Rooks Crannies & Ducks

Posted on: 25 March 2008 by Gareth Hargreaves

The weather holds out for Basil Turner as a solitary stroll turns into an opportunity to meet Chilterns locals.

The weather holds out for Basil Turner as a solitary stroll turns into an opportunity to meet Chilterns locals.

The Chiltern Hills are full of delightful hideaways. It is still possible to loose oneself in the woods - even the more open folds in the landscape can sometimes give us the impression that we are alone in the world. These are my special places: nooks and crannies where no house can be seen and, more importantly, no sound of traffic can be heard.

The village of Bradenham has a particular charm in that it maintains a peaceful aspect in spite of being just off a main road. It is able to do this because the whole village is owned by the National Trust. I used Bradenham as a base for a typical circular walk recently, and was rewarded with more than rolling hills and the woodland tree medley so typical of the area. The weather - so unpredictable of late - played an unexpected part in my day out.

I set out from the National Trust car park that is just outside the Ha-Ha wall that defines the grounds of Bradenham Manor. It was not to be a long walk, but the clouds told me that I should be prepared for showers at the very least. After crossing in front of the Manor gates and then the early Norman church of St. Botolph, I came to the little road that separates the few cottages of the village from the expanse of the Green. A left turn from the road, going north-west virtually opposite the church was my route across open country to the corner of a wood.

It was a gradual climb with great views on both sides of the path. Despite the brooding clouds, I dismissed the need to don waterproofs - for the moment at least. Away to my left a rumble of rooks were jostling for position on telegraph wires. They were in a bit of a flap I'd say! The storm was holding off, but dark clouds still threatened. I didn't appreciate it at the time, but the menacing skies added mood to the moment as the birds swooped and wheeled to find a place on the communal perch.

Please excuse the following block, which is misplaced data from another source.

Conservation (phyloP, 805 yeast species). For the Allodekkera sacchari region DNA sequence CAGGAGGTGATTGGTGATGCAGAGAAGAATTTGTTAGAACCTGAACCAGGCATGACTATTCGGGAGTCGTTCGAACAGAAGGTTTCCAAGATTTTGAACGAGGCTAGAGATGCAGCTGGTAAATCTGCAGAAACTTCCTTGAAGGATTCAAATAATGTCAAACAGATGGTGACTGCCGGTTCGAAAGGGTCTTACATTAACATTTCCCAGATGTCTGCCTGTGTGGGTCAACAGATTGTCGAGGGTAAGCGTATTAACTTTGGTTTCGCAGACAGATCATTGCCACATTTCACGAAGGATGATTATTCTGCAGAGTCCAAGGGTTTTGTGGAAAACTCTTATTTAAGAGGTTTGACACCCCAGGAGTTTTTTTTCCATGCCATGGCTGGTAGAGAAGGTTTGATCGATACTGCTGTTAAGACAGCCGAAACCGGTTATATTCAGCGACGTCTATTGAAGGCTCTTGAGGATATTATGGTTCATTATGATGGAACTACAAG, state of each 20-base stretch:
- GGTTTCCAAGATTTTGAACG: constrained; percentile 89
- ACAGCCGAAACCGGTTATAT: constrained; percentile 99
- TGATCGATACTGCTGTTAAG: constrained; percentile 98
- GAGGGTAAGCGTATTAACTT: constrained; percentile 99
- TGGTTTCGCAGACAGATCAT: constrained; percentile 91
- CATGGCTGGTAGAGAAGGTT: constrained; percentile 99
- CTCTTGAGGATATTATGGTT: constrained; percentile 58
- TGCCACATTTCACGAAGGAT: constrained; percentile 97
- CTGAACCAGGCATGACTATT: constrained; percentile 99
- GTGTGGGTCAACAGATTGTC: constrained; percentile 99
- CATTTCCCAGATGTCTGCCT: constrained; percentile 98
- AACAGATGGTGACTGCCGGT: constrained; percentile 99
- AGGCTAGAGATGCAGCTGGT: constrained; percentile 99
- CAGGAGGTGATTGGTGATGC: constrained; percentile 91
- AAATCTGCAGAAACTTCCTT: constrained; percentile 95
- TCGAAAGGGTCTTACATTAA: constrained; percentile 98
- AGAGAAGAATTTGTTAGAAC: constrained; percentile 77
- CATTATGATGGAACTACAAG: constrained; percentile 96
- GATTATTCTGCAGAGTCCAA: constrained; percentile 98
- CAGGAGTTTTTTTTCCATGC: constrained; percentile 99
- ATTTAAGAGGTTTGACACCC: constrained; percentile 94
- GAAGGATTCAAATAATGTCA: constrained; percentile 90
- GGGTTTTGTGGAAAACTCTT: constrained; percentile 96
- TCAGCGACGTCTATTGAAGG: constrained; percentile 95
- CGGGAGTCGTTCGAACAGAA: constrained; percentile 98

I moved ahead and on reaching the top of the hill, began to skirt the wood; first sharply left and steeply downhill, then a curve to the right. With the wood all the time on my right, the path then took a longer curve to the left to accommodate the denser woodland. I soon found myself in one of my treasured crannies where the rising open fields on my left and the wood on my right curtained off all signs of human activity.

Eventually, the path swung more sharply left and led me to some farm buildings and a narrow lane. Turning right along the lane I soon found my next waymarker. A small National Trust car park with an information board about the Bradenham estate confirmed my position. The route was clear: uphill again, but this time back into the wood I had previously skirted. I had completely forgotten about the threat of rain and by the time I reached the top and found the broader track leading me back to base, there was a general brightness in the air that almost amounted to summer.

The track descended into a wooded coomb where the trough in the land has been left open to the skies, providing space both for development and access for necessary forest management. Some tree cutting was in progress as I passed. The three workers were busy enough, but happy to stop for a chat about their work on the estate and to name the various trees in their 'neck of the woods'. I wished them well and continued along the track quietly pleased that my tree recognition skills were making some modest progress.

All too soon I was out of the woods and back into open country. My circuit was almost complete as I recognised a crossing I had passed near the start of my walk. A left turn led me back to Bradenham Church, Bradenham Manor, and the village green with men in white playing cricket. A glorious sight indeed, and all in welcome sunshine! So, for the record: it didn't rain all the time in July 2007.

I quickly swapped walking boots for lightweight footwear, then found a nearby bench from which to watch the cricket while I enjoyed my packed lunch. I must say it was not a high-scoring match, as one side was dismissed for a modest 105, but just how much the bowlers were on top became evident only as the opposition took the field. Batsman after batsman attempted to despatch the ball into the next village and batsman after batsman spent more time walking to and from the crease than actually at it. But what a great spirit the game was played in! Every good delivery was applauded by the fielding side and every duck scorer clapped back into the pavilion by the rest of his team. All out for 32 - well played. That's the spirit!

With not a jellybean in sight, my own spirit was revived and my faith in human nature restored.

© Basil Turner 2007

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